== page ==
A chemical mixture added to grout or mortar that slows the curing and hardening.
The process of moistening mortar and remixing it to bring it to the proper consistency.
Also known as "opus reticulatum" is a design of brickwork from Ancient Roman architecture that features diamond-shaped bricks that are placed at 45 degree angles.
In masonry terms, the stone façade that has the same finish on two sides for corners.
A right angle wall, molding or other horizontal structure.
In masonry, the depth of stone between the outer face and an opening typically at 90 degrees from the front face.
The pronounced cleavage of a stone, or the direction that the grain runs.
Loose irregular shaped stones use to form the foundation of a breakwater or other structure such as foundations. Can be used for stepping stones and patios.
In masonry terms refers to the varying heights of stones.
The natural capillary action where ground water travels through masonry.
A finish for stone where it has been cut or slit along the natural cleavage planes.
ROCK (PITCH) FACE
A finish for stone that is similar to "split face" except that the stone is pitched in a given line that produces a bold appearance.
Solid mineral materials that are part of the earth's crust.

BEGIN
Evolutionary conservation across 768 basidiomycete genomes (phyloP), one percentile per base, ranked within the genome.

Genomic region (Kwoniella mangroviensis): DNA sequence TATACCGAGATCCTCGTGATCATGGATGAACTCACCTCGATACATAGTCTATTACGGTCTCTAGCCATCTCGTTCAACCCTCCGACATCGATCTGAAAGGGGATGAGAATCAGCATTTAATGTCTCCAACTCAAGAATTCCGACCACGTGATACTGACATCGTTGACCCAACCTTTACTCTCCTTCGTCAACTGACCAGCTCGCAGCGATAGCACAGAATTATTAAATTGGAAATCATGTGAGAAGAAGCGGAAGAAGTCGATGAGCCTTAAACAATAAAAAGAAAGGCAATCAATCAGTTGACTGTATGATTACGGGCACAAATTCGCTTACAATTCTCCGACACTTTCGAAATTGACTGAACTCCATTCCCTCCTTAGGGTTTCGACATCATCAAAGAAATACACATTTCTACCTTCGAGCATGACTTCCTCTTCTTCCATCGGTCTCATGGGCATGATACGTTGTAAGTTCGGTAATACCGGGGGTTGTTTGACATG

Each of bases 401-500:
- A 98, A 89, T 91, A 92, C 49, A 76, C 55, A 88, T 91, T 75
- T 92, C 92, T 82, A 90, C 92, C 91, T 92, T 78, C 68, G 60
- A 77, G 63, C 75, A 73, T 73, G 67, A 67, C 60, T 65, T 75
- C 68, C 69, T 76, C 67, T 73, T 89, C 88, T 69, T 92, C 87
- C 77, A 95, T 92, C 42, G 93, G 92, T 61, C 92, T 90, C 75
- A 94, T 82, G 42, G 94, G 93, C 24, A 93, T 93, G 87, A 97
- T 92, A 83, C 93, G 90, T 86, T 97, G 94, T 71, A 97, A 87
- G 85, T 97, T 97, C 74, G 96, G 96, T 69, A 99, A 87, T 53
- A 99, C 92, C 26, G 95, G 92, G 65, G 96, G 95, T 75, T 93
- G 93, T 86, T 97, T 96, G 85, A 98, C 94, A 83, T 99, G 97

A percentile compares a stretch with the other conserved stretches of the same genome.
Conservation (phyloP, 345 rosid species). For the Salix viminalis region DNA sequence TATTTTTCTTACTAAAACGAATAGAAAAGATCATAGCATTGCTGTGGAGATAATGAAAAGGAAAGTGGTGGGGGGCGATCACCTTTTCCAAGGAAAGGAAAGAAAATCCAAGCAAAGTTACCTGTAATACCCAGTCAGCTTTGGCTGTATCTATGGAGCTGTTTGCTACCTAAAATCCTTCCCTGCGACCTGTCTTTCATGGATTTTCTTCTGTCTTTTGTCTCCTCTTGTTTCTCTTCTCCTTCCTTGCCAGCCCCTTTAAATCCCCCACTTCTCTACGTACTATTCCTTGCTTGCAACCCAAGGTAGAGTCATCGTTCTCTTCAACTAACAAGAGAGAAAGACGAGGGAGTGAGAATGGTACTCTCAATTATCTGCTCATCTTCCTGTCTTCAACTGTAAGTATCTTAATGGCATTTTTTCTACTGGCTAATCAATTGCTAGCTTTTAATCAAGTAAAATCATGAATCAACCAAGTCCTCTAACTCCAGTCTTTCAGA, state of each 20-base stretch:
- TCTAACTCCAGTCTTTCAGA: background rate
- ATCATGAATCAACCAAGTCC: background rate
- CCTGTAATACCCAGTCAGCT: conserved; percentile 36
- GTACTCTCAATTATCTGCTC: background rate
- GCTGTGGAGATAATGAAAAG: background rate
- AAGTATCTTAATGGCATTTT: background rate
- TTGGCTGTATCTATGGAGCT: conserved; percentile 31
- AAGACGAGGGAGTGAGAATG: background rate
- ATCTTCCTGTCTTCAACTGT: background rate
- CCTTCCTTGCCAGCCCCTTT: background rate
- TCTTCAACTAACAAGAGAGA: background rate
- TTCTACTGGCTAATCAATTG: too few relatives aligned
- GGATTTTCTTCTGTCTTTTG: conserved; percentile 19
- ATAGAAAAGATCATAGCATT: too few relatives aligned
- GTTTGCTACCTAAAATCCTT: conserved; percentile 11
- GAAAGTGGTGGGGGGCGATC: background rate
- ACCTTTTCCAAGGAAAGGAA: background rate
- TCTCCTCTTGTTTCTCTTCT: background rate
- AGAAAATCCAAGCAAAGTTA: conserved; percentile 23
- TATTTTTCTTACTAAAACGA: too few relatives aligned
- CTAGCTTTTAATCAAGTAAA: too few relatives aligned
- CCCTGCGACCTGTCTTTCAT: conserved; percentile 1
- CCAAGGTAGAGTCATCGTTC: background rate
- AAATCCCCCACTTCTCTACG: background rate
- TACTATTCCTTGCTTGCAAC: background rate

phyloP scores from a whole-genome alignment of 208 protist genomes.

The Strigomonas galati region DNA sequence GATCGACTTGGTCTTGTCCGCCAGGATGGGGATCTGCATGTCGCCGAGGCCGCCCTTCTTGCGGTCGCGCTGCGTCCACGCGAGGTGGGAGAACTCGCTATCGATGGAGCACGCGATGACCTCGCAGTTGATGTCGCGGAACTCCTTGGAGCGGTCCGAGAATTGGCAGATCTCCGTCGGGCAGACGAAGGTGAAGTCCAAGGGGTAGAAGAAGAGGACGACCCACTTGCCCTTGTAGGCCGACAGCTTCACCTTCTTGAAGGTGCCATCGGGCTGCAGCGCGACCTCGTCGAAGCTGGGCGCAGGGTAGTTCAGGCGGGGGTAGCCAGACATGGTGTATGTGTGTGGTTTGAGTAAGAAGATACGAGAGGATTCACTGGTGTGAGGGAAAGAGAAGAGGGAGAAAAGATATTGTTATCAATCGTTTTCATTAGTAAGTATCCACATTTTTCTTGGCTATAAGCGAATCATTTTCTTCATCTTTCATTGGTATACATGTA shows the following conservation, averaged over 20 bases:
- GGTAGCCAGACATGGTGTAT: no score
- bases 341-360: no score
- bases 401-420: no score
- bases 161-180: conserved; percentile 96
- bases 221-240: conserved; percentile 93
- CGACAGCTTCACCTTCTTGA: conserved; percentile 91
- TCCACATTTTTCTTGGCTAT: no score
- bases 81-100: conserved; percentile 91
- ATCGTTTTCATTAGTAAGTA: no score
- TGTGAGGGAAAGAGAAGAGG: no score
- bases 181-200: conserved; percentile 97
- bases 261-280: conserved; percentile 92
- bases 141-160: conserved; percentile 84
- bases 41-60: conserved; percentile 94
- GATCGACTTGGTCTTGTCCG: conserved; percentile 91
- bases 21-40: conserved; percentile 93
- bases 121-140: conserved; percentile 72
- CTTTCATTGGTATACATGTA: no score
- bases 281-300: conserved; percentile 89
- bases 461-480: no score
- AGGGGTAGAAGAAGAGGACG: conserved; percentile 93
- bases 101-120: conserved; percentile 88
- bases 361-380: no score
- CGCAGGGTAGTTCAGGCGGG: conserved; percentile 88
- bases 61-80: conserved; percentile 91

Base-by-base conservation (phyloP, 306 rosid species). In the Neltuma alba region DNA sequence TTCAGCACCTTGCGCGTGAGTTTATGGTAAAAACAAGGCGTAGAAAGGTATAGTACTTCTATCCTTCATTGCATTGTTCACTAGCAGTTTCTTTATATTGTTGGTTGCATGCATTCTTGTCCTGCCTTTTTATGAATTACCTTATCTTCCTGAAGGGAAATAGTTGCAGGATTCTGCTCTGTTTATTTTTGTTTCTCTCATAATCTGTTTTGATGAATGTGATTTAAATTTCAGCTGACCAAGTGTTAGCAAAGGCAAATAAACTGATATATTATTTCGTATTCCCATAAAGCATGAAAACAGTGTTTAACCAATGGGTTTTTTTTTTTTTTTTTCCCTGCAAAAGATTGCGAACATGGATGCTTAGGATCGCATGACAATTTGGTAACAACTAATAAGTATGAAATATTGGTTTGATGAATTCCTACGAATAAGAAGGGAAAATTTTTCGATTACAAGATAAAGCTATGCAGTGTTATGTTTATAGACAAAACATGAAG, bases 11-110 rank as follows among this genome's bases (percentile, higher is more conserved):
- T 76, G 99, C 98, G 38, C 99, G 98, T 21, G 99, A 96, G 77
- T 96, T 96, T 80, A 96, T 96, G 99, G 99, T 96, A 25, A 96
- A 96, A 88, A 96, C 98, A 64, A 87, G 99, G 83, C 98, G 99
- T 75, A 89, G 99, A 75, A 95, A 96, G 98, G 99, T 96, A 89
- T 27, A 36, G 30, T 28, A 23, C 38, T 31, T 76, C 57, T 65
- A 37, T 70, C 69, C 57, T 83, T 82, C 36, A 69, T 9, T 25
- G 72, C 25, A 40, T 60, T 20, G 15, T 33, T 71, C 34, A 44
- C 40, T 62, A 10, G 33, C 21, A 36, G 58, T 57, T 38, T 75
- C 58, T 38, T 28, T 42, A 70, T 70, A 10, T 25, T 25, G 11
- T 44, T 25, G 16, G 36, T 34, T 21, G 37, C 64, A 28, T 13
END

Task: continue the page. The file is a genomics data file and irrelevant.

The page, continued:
A finish for stone that leaves a bubbled and textured appearance.
The reinforcement of a structure, including stone, cured by cementing reinforcing rods into channels or groves.
Also referred to as a "Norman Arch", it is a semi-circular arch where the stones are wedge shaped.
A circular window or stone that radiates in a pattern suggestive to the petals of a rose.
The finish on stone where one side is rough and the other has been gang sawed.
A stone finish crafted by gang sawing.
The process of cutting or carving a raw stone to remove the unwanted bulk.
A pattern or design of masonry where bricks are laid on their face with ends visible in the façade.
A finish for stone where machinery rubs for smoother finish.
The abrasive stone that is used to finish and smooth the edges of stones and tile.
The term used for dimension stones that are used for building walls and foundations that include irregularly shaped pieces.
A grade of limestone characterized by the coarse texture. Can also refer to stone that has been roughly hand-finished.
In masonry, joints that have been beveled or recessed for ornamental or design purposes.
The process of recessing cut stones for the purpose of creating a channel in the joints.
A fine-grained bluish, gray or green metamorphic rock that is easily split into smooth flat plates.